The clustering illusion refers to the tendency to erroneously perceive small samples from random distributions as having significant "streaks" or "clusters", caused by a human tendency to underpredict the amount of variability likely to appear in a small sample of random or semi-random data due to chance.
Thomas Gilovich found that most people thought that that the sequence "OXXXOXXXOXXOOOXOOXXOO looked non-random, when, in fact, it has several characteristics maximally probable for a "random" stream, such as having an equal number of each result and the number of adjacent results with the same outcome is equal for both possible outcomes. In sequences like this, people seem to expect to see a greater number of alternations than one would predict statistically. The probability of an alternation in a sequence of random binary events is .5, yet people seem to expect an alternation rate of about .7. In fact, in a short number of trials, variability and non-random-looking "streaks" are quite probable.
Daniel Kahneman and Amos Tversky explained this kind of misprediction as being caused by the representativeness heuristic. Gilovich argues that a similar effect occurs for other types of random dispersions, including 2-dimensional data such as seeing clusters in the locations of impact of V-1 flying bombs on London during World War II or seeing streaks in stock market price fluctuations over time.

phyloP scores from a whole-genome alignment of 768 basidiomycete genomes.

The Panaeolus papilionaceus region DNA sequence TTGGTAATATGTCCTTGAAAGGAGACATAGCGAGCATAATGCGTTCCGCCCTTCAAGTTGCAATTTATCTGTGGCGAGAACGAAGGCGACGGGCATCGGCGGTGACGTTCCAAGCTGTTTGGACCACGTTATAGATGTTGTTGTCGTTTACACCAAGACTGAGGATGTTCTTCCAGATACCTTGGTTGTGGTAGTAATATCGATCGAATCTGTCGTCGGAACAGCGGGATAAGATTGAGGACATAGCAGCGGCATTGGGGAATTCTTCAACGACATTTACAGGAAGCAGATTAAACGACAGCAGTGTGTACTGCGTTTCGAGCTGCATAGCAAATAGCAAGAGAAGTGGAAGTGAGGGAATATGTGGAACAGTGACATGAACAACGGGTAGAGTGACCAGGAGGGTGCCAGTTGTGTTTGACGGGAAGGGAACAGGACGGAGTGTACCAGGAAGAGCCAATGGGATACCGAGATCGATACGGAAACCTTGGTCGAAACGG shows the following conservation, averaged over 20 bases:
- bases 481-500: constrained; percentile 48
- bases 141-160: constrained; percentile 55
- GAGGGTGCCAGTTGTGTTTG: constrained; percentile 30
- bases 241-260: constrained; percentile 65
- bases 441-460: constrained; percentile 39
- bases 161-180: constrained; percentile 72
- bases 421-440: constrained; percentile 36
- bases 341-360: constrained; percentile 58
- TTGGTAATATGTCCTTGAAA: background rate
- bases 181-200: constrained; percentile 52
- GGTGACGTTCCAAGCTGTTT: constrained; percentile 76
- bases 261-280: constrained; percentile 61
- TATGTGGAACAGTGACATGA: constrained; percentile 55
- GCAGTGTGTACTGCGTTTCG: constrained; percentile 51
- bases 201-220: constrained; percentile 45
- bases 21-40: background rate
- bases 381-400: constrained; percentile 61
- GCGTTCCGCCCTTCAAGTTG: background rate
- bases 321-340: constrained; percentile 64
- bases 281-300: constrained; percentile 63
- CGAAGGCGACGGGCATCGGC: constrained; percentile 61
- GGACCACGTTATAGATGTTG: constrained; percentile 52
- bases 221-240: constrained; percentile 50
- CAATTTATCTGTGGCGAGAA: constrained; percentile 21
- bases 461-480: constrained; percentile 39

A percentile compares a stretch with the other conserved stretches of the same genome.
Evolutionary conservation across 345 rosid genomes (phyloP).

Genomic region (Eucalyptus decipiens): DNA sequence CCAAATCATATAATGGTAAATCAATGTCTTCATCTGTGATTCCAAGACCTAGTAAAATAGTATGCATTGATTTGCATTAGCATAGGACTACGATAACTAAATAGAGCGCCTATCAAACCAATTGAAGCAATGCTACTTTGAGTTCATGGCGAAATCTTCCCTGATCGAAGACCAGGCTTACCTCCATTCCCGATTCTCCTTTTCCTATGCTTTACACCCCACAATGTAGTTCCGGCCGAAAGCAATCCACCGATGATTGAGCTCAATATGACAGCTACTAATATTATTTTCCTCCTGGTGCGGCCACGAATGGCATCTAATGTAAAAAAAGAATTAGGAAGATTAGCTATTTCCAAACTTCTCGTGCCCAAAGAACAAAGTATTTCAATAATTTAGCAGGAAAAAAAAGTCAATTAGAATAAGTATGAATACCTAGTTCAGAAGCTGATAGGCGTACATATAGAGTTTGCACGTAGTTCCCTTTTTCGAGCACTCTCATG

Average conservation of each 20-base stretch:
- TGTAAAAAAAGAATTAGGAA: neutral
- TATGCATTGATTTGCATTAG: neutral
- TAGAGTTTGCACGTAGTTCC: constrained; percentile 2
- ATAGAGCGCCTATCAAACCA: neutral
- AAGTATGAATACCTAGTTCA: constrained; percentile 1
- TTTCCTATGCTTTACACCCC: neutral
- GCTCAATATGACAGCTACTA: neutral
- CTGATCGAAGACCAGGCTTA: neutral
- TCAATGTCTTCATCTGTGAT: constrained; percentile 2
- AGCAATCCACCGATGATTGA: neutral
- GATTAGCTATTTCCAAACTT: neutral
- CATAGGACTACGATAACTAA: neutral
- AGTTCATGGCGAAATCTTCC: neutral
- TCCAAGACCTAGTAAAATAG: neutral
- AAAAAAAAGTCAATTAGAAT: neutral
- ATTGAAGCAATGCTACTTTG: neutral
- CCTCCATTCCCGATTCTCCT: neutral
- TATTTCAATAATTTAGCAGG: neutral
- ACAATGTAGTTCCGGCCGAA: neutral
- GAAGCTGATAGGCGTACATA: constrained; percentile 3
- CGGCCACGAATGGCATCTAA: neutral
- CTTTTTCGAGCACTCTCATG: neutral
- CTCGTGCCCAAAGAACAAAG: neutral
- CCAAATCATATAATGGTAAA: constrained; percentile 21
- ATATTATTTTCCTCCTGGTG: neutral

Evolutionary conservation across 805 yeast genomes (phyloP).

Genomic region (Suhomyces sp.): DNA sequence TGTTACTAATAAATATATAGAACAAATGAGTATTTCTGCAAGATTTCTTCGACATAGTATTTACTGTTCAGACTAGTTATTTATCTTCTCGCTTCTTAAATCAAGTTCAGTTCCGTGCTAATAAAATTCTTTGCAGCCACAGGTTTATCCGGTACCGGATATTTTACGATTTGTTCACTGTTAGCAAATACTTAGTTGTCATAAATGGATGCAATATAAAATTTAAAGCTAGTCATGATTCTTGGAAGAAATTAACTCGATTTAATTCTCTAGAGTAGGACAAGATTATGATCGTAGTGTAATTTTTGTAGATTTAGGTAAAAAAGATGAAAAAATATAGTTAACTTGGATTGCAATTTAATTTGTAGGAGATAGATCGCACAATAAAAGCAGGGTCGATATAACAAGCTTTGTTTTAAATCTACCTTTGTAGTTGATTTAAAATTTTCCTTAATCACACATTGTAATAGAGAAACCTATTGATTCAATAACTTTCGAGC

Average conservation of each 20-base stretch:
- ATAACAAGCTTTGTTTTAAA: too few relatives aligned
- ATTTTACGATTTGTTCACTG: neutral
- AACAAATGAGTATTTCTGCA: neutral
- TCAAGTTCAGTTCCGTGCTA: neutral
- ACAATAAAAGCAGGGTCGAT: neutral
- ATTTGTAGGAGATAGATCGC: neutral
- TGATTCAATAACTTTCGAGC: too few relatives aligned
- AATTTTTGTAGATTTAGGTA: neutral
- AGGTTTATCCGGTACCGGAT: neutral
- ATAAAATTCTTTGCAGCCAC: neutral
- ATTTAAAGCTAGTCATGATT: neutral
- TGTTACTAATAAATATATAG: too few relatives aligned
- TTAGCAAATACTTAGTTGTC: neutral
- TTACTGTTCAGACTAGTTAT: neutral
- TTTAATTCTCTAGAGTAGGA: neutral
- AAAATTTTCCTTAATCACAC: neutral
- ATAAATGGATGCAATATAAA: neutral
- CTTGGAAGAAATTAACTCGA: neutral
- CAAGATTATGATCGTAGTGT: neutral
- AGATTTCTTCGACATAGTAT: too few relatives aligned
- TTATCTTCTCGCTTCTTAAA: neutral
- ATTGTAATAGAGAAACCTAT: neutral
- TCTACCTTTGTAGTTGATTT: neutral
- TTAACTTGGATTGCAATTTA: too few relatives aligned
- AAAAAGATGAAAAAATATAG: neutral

The clustering illusion was central to a widely reported study by Gilovich, Robert Vallone and Amos Tversky. They found that the idea that basketball players shoot successfully in "streaks", sometimes called by sportcasters as having a "hot hand" and widely believed by Gilovich et al's subjects, was false. In the data they collected, if anything the success of a previous throw very slightly predicted a subsequent miss rather than another success.
Using this cognitive bias in causal reasoning may result in the Texas sharpshooter fallacy. It may also have a relationship with gambler's fallacy. More general forms of erroneous pattern recognition are pareidolia and apophenia.